Engagement letters can play an important role in establishing productive attorney-client relationships and reducing the likelihood of legal malpractice claims. This article brings together a handful of tips on how to write better engagement letters that you may find helpful in your practice.
The Many Benefits of a Well-Drafted Engagement Letter
An engagement letter may be critical to laying a solid foundation for your future relationship with the client. You can leverage a well-written engagement letter to set your professional boundaries by clearly defining:
- The services you will be providing
- You and your client’s respective duties
- Your billing and fee structure
- How you will handle the representation
In doing so, you may reduce the probability and severity of potential malpractice claims, manage client expectations, and define the parameters and goals of your services.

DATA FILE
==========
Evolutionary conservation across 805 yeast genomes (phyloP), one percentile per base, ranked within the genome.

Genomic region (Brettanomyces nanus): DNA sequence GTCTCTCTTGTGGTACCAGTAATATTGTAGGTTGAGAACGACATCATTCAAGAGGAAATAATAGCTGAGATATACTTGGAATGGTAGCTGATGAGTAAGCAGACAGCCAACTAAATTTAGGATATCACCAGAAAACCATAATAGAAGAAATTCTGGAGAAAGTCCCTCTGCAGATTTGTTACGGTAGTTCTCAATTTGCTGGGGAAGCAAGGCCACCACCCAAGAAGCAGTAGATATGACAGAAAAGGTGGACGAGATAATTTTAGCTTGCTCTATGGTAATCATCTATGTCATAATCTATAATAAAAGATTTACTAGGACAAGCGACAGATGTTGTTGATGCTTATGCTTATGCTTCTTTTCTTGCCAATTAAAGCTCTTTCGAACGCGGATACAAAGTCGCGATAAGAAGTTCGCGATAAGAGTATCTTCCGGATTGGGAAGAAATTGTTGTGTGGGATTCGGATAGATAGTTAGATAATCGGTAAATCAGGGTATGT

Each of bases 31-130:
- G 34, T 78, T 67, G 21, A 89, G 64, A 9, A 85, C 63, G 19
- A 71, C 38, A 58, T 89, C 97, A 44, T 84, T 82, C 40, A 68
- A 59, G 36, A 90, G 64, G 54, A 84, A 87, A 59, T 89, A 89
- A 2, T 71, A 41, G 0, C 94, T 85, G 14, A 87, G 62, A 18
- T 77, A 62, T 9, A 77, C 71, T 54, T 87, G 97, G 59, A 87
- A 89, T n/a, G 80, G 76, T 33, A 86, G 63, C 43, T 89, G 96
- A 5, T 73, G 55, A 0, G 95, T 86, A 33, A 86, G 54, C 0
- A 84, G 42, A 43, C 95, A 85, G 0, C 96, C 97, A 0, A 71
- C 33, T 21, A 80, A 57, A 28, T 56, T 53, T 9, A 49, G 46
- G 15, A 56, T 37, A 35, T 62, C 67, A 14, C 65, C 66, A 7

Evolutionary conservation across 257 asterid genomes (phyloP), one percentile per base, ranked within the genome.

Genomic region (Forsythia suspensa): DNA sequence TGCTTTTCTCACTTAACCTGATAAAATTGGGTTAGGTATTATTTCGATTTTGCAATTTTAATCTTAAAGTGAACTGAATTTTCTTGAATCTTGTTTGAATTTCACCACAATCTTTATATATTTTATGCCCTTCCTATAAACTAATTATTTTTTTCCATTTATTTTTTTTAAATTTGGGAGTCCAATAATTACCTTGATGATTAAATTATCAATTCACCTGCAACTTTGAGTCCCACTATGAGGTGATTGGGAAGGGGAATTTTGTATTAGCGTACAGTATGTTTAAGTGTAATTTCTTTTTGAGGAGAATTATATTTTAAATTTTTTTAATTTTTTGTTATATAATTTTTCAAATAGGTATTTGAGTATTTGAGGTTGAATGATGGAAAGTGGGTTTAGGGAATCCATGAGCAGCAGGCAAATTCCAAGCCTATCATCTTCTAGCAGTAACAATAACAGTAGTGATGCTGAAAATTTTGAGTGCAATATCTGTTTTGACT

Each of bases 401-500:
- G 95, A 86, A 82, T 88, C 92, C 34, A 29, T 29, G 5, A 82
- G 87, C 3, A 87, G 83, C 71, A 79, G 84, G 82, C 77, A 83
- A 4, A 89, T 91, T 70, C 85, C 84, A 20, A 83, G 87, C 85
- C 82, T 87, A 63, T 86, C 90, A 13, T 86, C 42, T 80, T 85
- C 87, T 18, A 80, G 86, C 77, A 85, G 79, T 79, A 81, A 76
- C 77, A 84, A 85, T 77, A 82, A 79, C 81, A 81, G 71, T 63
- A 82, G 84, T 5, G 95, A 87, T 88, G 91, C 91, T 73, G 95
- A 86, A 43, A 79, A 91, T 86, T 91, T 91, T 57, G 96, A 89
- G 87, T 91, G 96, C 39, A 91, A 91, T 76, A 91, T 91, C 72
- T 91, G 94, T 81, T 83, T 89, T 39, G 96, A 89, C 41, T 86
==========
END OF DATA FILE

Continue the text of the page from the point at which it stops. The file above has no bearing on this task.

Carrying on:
Are Engagement Letters Mandatory?
The ABA’s Model Rules of Professional Conduct
prefer, but do not generally require, written engagement letters.
That said, Rule 1.5(c) expressly requires contingency fee agreements to be set out in writing. The Comments accompanying Rule 1.5 further state that it is “desirable” to provide the client with a memorandum or statement containing:
- The general nature of the services provided
- The basis, rate, or total amount of the fee
- Whether and to what extent the client will be liable for any costs, expenses, or disbursements
Furthermore, per Rule 1.8(a), you may not enter into a business transaction with a client unless you disclose the terms fully and in writing.
The Model Rules notwithstanding, some states require written engagement letters, including California, Washington, and New York. With this in mind, consider consulting the rules of professional conduct for your jurisdiction before settling on a template for your standard engagement letter.
How to Write Better Engagement Letters: Elements to Consider
Including the elements below in your engagement letters can help serve the best interests of both your practice and your clients.